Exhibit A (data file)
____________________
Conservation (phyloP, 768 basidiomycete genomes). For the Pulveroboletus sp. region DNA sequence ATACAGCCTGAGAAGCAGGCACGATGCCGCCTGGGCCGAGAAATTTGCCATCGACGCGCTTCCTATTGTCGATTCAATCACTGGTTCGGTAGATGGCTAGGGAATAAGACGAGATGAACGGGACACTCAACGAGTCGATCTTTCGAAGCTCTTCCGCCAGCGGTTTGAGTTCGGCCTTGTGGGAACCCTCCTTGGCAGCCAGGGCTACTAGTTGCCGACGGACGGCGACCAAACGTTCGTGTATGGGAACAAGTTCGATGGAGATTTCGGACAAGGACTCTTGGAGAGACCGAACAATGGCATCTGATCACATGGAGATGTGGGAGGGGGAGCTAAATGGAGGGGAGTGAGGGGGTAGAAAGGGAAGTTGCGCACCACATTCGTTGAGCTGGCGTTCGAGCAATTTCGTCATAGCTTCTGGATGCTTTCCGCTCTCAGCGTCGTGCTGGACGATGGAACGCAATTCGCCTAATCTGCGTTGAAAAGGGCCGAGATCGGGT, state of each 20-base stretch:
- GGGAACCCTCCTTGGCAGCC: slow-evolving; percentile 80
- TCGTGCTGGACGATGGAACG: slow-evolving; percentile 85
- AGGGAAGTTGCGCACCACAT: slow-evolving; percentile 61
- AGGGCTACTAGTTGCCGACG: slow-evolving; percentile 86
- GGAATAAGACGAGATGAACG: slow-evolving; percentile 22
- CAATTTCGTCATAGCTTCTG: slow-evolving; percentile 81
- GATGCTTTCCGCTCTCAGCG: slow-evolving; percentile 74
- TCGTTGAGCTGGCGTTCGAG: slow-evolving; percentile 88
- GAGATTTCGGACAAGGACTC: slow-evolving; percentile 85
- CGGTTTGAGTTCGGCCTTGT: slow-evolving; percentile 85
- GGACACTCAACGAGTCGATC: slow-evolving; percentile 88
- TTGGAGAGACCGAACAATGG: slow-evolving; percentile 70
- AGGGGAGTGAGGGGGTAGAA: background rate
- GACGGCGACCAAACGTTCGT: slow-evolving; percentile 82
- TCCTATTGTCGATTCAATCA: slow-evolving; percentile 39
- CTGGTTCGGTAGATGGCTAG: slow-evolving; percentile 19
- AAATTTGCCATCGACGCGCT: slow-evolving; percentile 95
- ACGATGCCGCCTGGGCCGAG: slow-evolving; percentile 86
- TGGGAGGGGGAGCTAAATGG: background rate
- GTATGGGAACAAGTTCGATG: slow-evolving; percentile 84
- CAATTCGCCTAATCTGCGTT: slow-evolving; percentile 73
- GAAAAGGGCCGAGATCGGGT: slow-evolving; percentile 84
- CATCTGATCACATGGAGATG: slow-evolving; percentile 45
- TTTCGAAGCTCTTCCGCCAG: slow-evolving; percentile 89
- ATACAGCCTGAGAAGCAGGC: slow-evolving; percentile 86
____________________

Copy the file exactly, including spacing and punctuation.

Conservation (phyloP, 768 basidiomycete genomes). For the Pulveroboletus sp. region DNA sequence ATACAGCCTGAGAAGCAGGCACGATGCCGCCTGGGCCGAGAAATTTGCCATCGACGCGCTTCCTATTGTCGATTCAATCACTGGTTCGGTAGATGGCTAGGGAATAAGACGAGATGAACGGGACACTCAACGAGTCGATCTTTCGAAGCTCTTCCGCCAGCGGTTTGAGTTCGGCCTTGTGGGAACCCTCCTTGGCAGCCAGGGCTACTAGTTGCCGACGGACGGCGACCAAACGTTCGTGTATGGGAACAAGTTCGATGGAGATTTCGGACAAGGACTCTTGGAGAGACCGAACAATGGCATCTGATCACATGGAGATGTGGGAGGGGGAGCTAAATGGAGGGGAGTGAGGGGGTAGAAAGGGAAGTTGCGCACCACATTCGTTGAGCTGGCGTTCGAGCAATTTCGTCATAGCTTCTGGATGCTTTCCGCTCTCAGCGTCGTGCTGGACGATGGAACGCAATTCGCCTAATCTGCGTTGAAAAGGGCCGAGATCGGGT, state of each 20-base stretch:
- GGGAACCCTCCTTGGCAGCC: slow-evolving; percentile 80
- TCGTGCTGGACGATGGAACG: slow-evolving; percentile 85
- AGGGAAGTTGCGCACCACAT: slow-evolving; percentile 61
- AGGGCTACTAGTTGCCGACG: slow-evolving; percentile 86
- GGAATAAGACGAGATGAACG: slow-evolving; percentile 22
- CAATTTCGTCATAGCTTCTG: slow-evolving; percentile 81
- GATGCTTTCCGCTCTCAGCG: slow-evolving; percentile 74
- TCGTTGAGCTGGCGTTCGAG: slow-evolving; percentile 88
- GAGATTTCGGACAAGGACTC: slow-evolving; percentile 85
- CGGTTTGAGTTCGGCCTTGT: slow-evolving; percentile 85
- GGACACTCAACGAGTCGATC: slow-evolving; percentile 88
- TTGGAGAGACCGAACAATGG: slow-evolving; percentile 70
- AGGGGAGTGAGGGGGTAGAA: background rate
- GACGGCGACCAAACGTTCGT: slow-evolving; percentile 82
- TCCTATTGTCGATTCAATCA: slow-evolving; percentile 39
- CTGGTTCGGTAGATGGCTAG: slow-evolving; percentile 19
- AAATTTGCCATCGACGCGCT: slow-evolving; percentile 95
- ACGATGCCGCCTGGGCCGAG: slow-evolving; percentile 86
- TGGGAGGGGGAGCTAAATGG: background rate
- GTATGGGAACAAGTTCGATG: slow-evolving; percentile 84
- CAATTCGCCTAATCTGCGTT: slow-evolving; percentile 73
- GAAAAGGGCCGAGATCGGGT: slow-evolving; percentile 84
- CATCTGATCACATGGAGATG: slow-evolving; percentile 45
- TTTCGAAGCTCTTCCGCCAG: slow-evolving; percentile 89
- ATACAGCCTGAGAAGCAGGC: slow-evolving; percentile 86